Juana: She hints at a dark part of history when she depicts Camilla taking a stand.

The second panel was called “Rough Grace.”

Participants in this panel were Veera Hiranandani, Newbery author of The Night Diary, Don Brown, Sibert author of The Unwanted, Gail Jarrow, Sibert author of Spooked!, Brian Lies, Caldecott illustrator of The Rough Patch, and Nathan Rostron, Batchelder publisher of Run for Your Life.

Question: How do you define grace? Rough grace?

Veera: Grace is not an intentional thing. Nisha carries herself with grace in rough times. It’s part of who she is, and it’s not intentional.

Nathan: There are many definitions of grace and graciousness. In the book, set in Sicily, it’s the idea of salvation from on high. What do you do when you can’t rely on outside forces to help? Need to find salvation in yourself and find people to help.

Brian: Rough grace is peace or acceptance through or in spite of adversity. His character’s grace comes because he can’t help being who he is. Souls and stones both get their luster through adversity. It’s not necessarily acceptance, but simply being.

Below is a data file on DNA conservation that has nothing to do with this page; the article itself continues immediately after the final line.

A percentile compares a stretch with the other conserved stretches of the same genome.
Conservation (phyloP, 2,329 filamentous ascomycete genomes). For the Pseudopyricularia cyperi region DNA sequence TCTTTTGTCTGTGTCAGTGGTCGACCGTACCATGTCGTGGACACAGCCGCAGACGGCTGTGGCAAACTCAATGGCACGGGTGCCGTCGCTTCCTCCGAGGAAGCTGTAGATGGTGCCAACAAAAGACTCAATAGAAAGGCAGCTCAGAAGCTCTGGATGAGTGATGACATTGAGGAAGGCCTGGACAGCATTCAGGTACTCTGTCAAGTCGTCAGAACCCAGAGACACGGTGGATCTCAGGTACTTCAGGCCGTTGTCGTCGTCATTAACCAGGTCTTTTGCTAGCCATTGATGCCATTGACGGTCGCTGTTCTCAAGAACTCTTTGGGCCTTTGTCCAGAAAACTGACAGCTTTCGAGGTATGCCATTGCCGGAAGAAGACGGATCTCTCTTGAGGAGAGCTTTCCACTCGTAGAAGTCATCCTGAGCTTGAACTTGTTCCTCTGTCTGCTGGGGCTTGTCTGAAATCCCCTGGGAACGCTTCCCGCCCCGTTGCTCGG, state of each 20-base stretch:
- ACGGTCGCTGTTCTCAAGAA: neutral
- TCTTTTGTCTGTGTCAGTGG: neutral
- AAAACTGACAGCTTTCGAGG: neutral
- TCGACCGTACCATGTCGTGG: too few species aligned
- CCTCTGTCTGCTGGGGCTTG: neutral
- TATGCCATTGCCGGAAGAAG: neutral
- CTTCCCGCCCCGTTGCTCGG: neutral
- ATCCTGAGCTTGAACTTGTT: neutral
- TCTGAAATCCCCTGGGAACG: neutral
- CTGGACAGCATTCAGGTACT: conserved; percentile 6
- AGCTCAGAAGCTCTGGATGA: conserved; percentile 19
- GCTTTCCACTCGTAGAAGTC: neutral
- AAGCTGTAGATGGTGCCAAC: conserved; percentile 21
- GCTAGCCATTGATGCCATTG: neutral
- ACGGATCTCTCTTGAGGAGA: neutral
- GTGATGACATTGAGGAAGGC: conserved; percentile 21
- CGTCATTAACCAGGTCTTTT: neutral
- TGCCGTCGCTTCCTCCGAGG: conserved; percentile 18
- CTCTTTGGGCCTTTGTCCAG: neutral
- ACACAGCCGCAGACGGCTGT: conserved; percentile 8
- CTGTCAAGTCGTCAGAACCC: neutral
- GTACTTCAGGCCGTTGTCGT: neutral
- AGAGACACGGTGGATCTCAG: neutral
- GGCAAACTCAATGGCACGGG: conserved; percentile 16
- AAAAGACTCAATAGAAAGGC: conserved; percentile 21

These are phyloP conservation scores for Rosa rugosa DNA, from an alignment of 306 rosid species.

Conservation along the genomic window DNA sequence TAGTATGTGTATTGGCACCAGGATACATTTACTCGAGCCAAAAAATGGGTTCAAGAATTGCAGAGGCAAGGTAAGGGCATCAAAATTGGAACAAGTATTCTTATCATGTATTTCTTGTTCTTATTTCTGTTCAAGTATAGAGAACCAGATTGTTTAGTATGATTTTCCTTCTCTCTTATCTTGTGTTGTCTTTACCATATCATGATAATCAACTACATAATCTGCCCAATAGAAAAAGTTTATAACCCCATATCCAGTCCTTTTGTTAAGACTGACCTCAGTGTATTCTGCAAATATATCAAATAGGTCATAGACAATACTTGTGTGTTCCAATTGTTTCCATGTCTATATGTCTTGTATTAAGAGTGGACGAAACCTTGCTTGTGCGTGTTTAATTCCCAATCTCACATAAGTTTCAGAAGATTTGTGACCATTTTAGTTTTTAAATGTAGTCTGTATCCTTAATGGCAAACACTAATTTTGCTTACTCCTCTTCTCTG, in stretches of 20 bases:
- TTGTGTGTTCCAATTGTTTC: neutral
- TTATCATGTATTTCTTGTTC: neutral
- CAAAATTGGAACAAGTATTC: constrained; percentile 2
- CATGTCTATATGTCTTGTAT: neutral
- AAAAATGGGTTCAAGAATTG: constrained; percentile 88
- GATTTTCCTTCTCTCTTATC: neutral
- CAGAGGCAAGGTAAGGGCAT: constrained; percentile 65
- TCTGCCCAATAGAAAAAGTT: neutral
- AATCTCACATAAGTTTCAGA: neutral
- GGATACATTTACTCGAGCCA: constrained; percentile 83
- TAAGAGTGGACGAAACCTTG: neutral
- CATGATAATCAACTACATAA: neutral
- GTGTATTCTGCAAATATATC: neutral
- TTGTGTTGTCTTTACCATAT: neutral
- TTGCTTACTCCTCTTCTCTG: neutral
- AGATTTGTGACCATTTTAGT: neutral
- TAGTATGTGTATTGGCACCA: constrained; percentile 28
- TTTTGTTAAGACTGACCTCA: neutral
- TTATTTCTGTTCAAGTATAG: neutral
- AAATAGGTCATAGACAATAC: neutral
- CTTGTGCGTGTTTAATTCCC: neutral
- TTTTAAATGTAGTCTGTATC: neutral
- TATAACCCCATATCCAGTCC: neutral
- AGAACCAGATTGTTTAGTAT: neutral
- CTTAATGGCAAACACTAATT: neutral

Don: He hasn’t come to a conclusion about grace. There’s no grace when you watch your family drown in the Mediterranean. Or dying in a gas attack. Hemingway romanticizing war was wrong. He’s left not knowing.

Gail: Grace is a gift bestowed on others. The gift of history given to us — we can learn from it. We can learn from the history of The War of the Worlds. There’s a gift bestowed on us from what happened in history. Rough grace is like tough love. Some lessons from history are tough.

Question: How do people go on? How do you wrestle with that as a writer of books for young people?

Veera: I don’t know. Part of it is the not knowing. Nisha’s an observer because she has no choice. In that listening space, an openness comes with that. Taking it in can give you a certain kind of strength. Courage comes in the ability to simply keep moving forward.